History of Denison Library

Denison Library is the oldest and arguably most beautiful library at The Claremont Colleges. A desire by the donor, a Denver philanthropist, to place a stained glass window on the Scripps College campus led to the building of the Ella Strong Denison Library in 1931. The prominent Gutenberg window depicts the evolution of the written word and is dedicated “to the greater wisdom of women.” An extension of the library, dedicated in 1966, is named the Dorothy Drake wing for the longtime (1938-70) beloved librarian who introduced generations of students to the pleasures of the book and to research using original and special resources. The original Denison building, designed by architect Gordon Kaufmann in the cruciform shape of a Spanish chapel, was placed on the National Register of Historic Places in 1984. Denison Library represents the symbolic beginning and completion of a student’s education at Scripps College through two events that traditionally begin at its doors: Matriculation and Commencement.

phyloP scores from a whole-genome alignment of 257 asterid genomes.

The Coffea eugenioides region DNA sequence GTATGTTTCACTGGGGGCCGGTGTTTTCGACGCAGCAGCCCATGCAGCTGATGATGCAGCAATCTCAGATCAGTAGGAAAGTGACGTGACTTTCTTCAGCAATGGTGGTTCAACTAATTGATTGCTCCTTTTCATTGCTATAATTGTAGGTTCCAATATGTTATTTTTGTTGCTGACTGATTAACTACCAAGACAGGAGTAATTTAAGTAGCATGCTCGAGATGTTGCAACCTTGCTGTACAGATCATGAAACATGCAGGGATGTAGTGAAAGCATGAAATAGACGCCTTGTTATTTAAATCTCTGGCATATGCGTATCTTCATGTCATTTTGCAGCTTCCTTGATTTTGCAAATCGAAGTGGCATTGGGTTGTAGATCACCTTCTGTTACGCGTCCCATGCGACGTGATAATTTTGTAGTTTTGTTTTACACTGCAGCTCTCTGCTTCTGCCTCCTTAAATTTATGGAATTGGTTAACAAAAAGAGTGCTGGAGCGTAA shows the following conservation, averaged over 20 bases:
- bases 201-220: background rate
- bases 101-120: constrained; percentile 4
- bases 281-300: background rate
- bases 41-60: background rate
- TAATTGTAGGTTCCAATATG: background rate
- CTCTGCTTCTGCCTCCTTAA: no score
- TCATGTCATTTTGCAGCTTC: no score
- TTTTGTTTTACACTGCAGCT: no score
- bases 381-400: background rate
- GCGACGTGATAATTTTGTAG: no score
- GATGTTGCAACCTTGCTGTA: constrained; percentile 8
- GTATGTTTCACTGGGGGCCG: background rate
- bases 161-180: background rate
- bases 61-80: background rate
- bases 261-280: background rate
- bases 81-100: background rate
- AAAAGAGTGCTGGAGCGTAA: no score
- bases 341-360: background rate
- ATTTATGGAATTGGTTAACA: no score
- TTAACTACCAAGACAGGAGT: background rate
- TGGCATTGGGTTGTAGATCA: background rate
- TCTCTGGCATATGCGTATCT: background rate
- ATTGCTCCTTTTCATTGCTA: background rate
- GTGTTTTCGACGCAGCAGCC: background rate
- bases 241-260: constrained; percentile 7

Denison Library joined the central Honnold Library in 1971 under an agreement providing for a unified administrative structure that, with the subsequent addition of two science libraries, became the Libraries of The Claremont Colleges. In 2009, during the economic downturn, the Council of Presidents authorized the The Claremont Colleges Services (TCCS) to close the science libraries and deferred the closing of Denison until June 2010. “Closing” a library meant that TCCS would withdraw funding for staff and collections and would support library services centralized at the Honnold/Mudd Library. Both Harvey Mudd and Pomona Colleges decided to use their science library buildings for other purposes, while Scripps College decided that the Kaufmann wing of Denison Library would remain open as a non-circulating facility for the College’s rare books and special collections and other academic purposes.